December 2019


When Miguel Centeno and John Webb first imagined PUPP 19 years ago, they knew it would require a robust and enriching summer institute and that developing cultural capital among the students in the program would be essential to achieving their goals. They considered how college admissions guidance might work in partnership with our local schools. They hoped that their efforts would yield not just offers of admission to top colleges, but ultimately, college degrees and successful careers.

I am not sure Miguel and John saw a future where more than two dozen program graduates would go on to attend Princeton as undergraduates or where three PUPP alumni would work for the program fulltime. In those early years, we were focused on the first few goals – admission to a top college and robust financial aid. Now, we have multiple graduates from many of our nation’s most prestigious universities. We had our first student earn a Ph.D. last year and have four doctoral students in graduate school today. There are PUPP alumni working across a broad range of professions – from law to education, medicine to business, and beyond. We have a PUPP alumnus serving on Trenton’s City Council and a PUPP alumna serving on Trenton’s School Board.

We serve as a model for communities and colleges that seek to establish similar initiatives. Just this fall, I have had conversations with faculty and community leaders from New Jersey City University, Rhodes College (Memphis), and Carnegie Mellon University about our program and how they can work to establish similar efforts. We have witnessed remarkable growth in the “college access and success” arena. We continue to support our peers locally, through the Trenton College Access Network that we co-chair, and across the country as we work toward borader goals of increasing college opportunity and access for under-represented populations.

With all of this positive advancement and your generous support, we have also worked hard to address the social and emotional development of our scholars – meeting their needs through workshops in mindfulness and yoga and by structuring opportunities for personal development, reflection, and family engagement throughout the PUPP journey. This year, we even took advantage of advancements in technology (and affordability) and purchased Chromebooks for every PUPP Scholar. We were then able to shift our summer institute classwork to the Google Classroom, mimicking the learning processes that dominate our local schools and undergraduate classrooms and creating an archive of scholar work that can be accessed over the long term. We continue to innovate, responding to local and national trends in high school and college and to the changing needs of our community of scholars.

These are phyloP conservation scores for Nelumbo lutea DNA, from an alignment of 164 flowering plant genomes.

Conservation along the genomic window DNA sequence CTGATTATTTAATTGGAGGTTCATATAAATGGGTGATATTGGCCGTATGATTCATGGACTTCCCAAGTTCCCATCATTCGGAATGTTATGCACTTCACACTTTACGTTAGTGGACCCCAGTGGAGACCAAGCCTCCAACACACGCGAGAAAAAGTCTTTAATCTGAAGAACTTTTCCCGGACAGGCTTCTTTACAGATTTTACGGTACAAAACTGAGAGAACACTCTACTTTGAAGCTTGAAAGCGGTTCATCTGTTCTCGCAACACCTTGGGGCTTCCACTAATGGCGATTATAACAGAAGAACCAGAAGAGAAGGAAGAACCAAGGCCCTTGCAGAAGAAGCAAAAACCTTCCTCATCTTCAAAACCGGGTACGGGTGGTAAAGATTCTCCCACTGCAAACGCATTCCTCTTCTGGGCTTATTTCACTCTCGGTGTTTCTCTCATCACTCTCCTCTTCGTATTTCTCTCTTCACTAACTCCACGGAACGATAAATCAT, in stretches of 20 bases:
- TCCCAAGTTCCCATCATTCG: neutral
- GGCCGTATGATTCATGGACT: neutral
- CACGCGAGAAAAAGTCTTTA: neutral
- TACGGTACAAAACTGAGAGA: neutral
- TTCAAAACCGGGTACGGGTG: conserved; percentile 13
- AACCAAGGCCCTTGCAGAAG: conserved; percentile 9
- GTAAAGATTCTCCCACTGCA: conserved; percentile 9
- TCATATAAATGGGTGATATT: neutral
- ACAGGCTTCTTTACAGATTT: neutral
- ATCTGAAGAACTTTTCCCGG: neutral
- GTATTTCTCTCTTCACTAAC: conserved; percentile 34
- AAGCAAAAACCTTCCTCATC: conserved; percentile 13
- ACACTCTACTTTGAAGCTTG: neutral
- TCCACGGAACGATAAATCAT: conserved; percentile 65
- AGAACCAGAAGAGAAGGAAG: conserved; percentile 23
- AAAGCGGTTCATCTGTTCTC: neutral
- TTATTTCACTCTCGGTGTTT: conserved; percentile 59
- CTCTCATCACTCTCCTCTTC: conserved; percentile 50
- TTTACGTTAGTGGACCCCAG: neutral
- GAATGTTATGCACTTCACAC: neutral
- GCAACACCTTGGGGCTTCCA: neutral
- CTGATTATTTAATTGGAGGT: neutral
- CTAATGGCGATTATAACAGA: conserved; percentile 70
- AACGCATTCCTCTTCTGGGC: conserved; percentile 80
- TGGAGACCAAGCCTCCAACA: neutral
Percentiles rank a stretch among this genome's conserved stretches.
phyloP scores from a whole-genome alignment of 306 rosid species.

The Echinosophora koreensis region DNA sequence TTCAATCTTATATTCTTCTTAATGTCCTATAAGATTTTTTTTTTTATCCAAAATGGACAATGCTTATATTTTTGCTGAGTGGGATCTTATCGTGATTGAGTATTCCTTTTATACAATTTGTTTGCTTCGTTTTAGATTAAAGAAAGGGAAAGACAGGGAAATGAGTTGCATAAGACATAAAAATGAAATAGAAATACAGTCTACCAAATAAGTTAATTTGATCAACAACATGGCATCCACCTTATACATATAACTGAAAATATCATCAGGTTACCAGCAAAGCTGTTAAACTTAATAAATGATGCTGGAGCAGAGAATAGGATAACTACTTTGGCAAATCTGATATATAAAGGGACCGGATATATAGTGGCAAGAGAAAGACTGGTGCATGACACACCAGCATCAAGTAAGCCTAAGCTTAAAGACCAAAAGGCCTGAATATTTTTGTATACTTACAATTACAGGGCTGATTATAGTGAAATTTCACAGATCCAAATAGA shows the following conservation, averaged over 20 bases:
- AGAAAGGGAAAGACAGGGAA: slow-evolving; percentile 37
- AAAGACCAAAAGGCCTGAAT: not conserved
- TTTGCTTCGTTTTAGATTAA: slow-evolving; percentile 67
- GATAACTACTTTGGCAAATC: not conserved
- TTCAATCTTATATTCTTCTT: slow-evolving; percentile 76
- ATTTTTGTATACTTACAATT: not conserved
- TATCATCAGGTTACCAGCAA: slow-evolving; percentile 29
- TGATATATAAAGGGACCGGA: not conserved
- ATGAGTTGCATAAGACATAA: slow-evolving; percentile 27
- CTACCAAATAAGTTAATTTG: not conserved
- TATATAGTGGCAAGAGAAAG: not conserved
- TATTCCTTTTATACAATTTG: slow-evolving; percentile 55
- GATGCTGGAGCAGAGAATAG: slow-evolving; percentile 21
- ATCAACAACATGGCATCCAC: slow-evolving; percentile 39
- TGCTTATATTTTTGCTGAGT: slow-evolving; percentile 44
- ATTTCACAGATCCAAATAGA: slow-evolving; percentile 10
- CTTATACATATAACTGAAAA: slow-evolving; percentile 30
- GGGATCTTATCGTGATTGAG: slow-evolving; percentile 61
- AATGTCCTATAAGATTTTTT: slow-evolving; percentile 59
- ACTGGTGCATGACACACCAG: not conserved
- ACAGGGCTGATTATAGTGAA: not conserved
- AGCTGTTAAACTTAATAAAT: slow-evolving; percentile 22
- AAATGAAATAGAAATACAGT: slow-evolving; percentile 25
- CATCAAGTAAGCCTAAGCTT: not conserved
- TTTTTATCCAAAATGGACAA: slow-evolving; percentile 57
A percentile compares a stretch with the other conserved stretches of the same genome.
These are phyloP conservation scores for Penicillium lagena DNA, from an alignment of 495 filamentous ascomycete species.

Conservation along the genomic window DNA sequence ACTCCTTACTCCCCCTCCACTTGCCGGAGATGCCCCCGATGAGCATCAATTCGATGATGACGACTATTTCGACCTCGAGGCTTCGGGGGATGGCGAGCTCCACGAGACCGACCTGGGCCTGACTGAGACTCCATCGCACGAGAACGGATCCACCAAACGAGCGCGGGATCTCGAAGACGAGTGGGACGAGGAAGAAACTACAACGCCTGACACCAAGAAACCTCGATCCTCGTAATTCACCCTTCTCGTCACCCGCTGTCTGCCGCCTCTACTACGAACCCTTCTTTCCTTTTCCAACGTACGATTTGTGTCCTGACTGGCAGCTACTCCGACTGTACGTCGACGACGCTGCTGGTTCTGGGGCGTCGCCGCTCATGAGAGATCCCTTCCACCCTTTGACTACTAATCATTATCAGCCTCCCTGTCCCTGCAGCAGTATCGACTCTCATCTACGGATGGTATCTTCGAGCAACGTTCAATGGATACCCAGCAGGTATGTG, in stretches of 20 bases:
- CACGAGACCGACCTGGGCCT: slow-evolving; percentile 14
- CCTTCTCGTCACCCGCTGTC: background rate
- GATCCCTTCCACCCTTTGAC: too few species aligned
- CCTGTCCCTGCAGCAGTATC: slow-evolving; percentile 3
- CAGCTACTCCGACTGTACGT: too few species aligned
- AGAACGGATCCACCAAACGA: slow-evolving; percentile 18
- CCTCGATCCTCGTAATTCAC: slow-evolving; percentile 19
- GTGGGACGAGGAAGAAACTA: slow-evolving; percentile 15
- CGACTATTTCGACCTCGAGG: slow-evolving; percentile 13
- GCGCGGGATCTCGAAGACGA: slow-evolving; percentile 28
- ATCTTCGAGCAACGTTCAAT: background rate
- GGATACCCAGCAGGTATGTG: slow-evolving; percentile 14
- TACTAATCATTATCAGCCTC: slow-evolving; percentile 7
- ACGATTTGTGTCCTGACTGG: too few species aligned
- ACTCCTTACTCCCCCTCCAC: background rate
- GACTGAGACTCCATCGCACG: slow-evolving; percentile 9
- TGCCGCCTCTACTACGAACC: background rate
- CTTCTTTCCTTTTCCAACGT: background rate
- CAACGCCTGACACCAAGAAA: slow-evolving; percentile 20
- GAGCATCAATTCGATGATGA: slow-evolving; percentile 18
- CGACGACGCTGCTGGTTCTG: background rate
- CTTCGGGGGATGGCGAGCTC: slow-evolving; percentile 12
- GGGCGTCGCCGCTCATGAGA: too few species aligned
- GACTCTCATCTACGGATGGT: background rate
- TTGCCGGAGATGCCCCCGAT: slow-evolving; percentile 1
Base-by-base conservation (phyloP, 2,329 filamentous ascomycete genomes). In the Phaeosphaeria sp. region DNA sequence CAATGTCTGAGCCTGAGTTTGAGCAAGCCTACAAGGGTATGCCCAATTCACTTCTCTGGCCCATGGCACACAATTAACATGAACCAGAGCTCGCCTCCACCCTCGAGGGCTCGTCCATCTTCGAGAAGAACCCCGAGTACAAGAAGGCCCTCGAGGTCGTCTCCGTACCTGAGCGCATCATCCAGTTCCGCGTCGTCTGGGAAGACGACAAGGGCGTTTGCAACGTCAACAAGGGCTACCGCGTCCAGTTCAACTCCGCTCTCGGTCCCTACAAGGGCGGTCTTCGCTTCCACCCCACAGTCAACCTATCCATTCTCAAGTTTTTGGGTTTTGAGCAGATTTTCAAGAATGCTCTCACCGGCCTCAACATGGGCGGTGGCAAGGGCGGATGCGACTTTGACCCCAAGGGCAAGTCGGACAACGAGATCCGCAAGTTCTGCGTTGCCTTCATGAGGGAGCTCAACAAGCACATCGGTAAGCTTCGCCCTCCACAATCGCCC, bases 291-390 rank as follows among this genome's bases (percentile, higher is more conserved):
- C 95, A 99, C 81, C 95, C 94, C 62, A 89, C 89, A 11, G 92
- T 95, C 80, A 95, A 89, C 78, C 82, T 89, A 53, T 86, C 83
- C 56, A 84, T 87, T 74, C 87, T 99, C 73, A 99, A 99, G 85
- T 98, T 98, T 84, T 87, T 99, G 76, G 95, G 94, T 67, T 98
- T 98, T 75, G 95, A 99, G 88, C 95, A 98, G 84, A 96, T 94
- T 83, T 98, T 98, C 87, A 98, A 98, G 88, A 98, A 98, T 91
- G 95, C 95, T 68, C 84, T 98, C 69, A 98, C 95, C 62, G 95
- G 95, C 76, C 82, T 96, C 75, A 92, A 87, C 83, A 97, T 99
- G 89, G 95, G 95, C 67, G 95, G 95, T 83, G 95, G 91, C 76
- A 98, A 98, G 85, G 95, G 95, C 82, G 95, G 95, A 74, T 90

We also worked through some change of our own this year, including two important staff transitions:

  • In August, PUPP Associate Director for College Counseling and Scholar Development, QuinnShauna Felder-Snipes, stepped down from her position after nine extraordinary years of service to the PUPP community. QuinnShauna helped shape our comprehensive college admissions counseling curriculum that begins with our Personal Development course for our rising sophomores and continues throughout the PUPP experience.
  • After a nationwide search for a new Associate Director, we were thrilled to bring New Jersey native Dawn M. Wilson to the team. Dawn had most recently served as the Director of College Success at the Cooperman Scholars Program in Newark, NJ. She previously served as an assistant director of admissions at The College of New Jersey and holds a masters in Marriage and Family Counseling.
  • This summer, we also said goodbye to Leslie Castrejon (PUPP ’11/Bryn Mawr ‘15) who finished her term as PUPP Alumni Associate. Leslie is now pursuring a Masters in Higher Education at Temple University and working at Villanova University as a retention speciaiist.
  • Aaron N. D’Oleo (PUPP ‘15/Richmond ’19) succeeded Leslie this summer, becoming our fourth PUPP Alumni Associate.

If you have questions or comments about PUPP, or want to learn more about our work, our scholars, or our results, please feel free to reach out to me directly at

And, once again, thank you!


Warm regards and best wishes for 2020!

Jason R. Klugman, Ph.D.